3D Print Post-Processing: Techniques for a Flawless Finish

3D Print Post-Processing: Techniques for a Flawless Finish

Ever looked at a fresh 3D print and thought, 'it needs a little something extra?'
Post-processing your 3D print is an essential step, that takes your creation from fresh off the printer to a polished masterpiece. Whether you're working with PLA or PETG or more specialized 3D printing materials like ASA, there are tons of ways to smooth, paint, and enhance your prints.


Sanding, is an effective 3D print post-processing technique for both used to smooth the surface of an item, making it an extremely useful tool for people working with FDM prints. This Technique is considered to be significantly easier and less messy than other techniques, making it handy for anyone looking for a matte finish.

After printing, a part may have a few blobs on its surface or some unpleasant markings left after you've removed the supports. The best approach to erase such flaws is with sandpaper. It’s always best to start with low-grit sandpaper (150-400) and move towards higher-grit sandpaper (up to 2,000) in a few stages of sanding.

A 3D printed skull being sanded

There are two techniques you may employ to smoothen the sanding process: adding water or oil and moving in circles. As you’re sanding the part, friction between the sandpaper and the surface generates heat, which could harm the fine features of the print, especially with heat-sensitive filaments like PLA. To avoid this, simply wet your part before sanding to absorb any excess heat.

Sanding the pieces in a circular motion is critical, especially with FDM parts where layers are visible. The components' visual appeal could be ruined if you sand them perpendicularly or parallel to the layers.

Smoothing ABS with Acetone


Smoothing with acetone is a popular 3D print post-processing technique, especially for ABS prints. Acetone can melt ABS and therefore smooth away the layer lines visible on a part’s surface.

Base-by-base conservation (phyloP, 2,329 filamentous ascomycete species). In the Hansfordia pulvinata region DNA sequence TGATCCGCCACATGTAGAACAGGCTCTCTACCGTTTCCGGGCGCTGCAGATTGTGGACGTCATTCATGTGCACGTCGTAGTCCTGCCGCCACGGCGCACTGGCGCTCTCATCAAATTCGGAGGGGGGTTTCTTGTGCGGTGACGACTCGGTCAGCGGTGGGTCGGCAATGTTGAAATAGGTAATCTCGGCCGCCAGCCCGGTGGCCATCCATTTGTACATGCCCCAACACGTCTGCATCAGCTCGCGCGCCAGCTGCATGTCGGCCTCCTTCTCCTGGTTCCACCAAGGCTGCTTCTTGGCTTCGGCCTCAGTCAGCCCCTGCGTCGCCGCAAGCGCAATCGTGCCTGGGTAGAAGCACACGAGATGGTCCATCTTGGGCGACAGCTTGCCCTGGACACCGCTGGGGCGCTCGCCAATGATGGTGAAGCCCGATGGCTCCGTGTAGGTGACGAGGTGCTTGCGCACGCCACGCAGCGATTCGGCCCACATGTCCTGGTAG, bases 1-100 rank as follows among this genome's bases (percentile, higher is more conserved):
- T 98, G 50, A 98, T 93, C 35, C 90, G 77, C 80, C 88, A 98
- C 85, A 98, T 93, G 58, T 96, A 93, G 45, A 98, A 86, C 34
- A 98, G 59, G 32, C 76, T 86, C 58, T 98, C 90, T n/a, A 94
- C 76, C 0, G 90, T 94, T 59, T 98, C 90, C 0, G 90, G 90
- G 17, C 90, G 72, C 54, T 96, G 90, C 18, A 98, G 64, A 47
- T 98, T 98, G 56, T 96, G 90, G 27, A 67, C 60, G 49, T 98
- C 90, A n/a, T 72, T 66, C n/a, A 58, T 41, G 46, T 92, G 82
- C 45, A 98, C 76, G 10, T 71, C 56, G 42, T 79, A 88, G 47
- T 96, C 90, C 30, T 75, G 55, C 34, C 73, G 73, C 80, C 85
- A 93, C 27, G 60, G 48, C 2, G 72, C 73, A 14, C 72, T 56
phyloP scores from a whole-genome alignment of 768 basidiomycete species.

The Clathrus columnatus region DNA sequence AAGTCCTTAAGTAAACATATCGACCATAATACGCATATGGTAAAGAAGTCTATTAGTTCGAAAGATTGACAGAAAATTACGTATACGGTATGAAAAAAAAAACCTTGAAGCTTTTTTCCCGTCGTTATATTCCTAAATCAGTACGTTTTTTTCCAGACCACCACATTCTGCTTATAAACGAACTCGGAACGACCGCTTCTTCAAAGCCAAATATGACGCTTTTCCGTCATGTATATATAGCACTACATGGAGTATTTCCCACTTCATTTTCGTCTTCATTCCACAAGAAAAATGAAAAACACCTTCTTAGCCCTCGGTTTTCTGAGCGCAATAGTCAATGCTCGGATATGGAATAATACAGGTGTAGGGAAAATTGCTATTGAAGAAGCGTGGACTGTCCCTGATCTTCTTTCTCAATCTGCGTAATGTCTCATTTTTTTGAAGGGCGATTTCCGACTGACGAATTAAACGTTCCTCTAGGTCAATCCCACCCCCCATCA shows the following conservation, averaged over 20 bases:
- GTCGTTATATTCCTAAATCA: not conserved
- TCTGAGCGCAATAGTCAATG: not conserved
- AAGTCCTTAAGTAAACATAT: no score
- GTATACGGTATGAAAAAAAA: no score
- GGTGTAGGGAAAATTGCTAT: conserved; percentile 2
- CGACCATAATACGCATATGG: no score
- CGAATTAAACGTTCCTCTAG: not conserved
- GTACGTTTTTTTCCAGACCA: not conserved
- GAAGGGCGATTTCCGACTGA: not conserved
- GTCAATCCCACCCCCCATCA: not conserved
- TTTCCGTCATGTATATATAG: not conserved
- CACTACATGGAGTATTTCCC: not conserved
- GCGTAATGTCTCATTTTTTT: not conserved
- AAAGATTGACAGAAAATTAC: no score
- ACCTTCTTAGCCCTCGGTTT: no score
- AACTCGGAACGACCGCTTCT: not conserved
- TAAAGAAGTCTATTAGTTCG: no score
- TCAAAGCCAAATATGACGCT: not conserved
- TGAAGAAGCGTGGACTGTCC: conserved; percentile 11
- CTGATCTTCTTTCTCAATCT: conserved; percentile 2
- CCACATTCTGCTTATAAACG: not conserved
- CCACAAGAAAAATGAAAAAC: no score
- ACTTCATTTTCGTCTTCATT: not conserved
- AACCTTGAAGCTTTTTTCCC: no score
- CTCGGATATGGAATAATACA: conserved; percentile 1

The simplest 3D Print Post-Processing Techniques is to pour acetone into a large container (which can be plastic, but glass is recommended), then place your prints on a platform above the acetone, avoiding direct contact.

Close the container lid for 10–20 minutes so that the vapour can melt the outer layer of the parts. You want the vapour to be able to escape the container rather than build up, though. So if the lid seals tightly, consider drilling a few holes beforehand. If you don’t have an appropriate container, you can apply small amounts of acetone with a brush onto the surface of your 3D prints.

Please keep in mind that safety precautions are a must for acetone, as it’s highly flammable and can explode. Even the fumes can be harmful if inhaled, causing irritation and other negative effects. Always work in a well-ventilated area, and be sure to wear gloves and a mask.

As for PLA, smoothing can’t be done with acetone as it doesn’t melt it, and it could even destroy the entire print by making it “gummy”. PLA can be smoothed with other chemicals, but the results won’t be as nice as acetone-smoothed ABS.

Priming and Painting

Priming is a post-processing technique that prepares a surface for painting. It simply means coating the part with either primer paint or primer spray, which acts as a base layer for the paint you will apply later.

Before applying the primer, it’s best to sand your part with low- and then medium-grit sandpaper. This removes layer lines and smooths the surface. After sanding the part, apply two coats of primer, allowing it to dry between coats.

Once everything is dry, you can start painting your 3D print using a brush or spray. If you want to achieve sharp color intersections, use masking tape.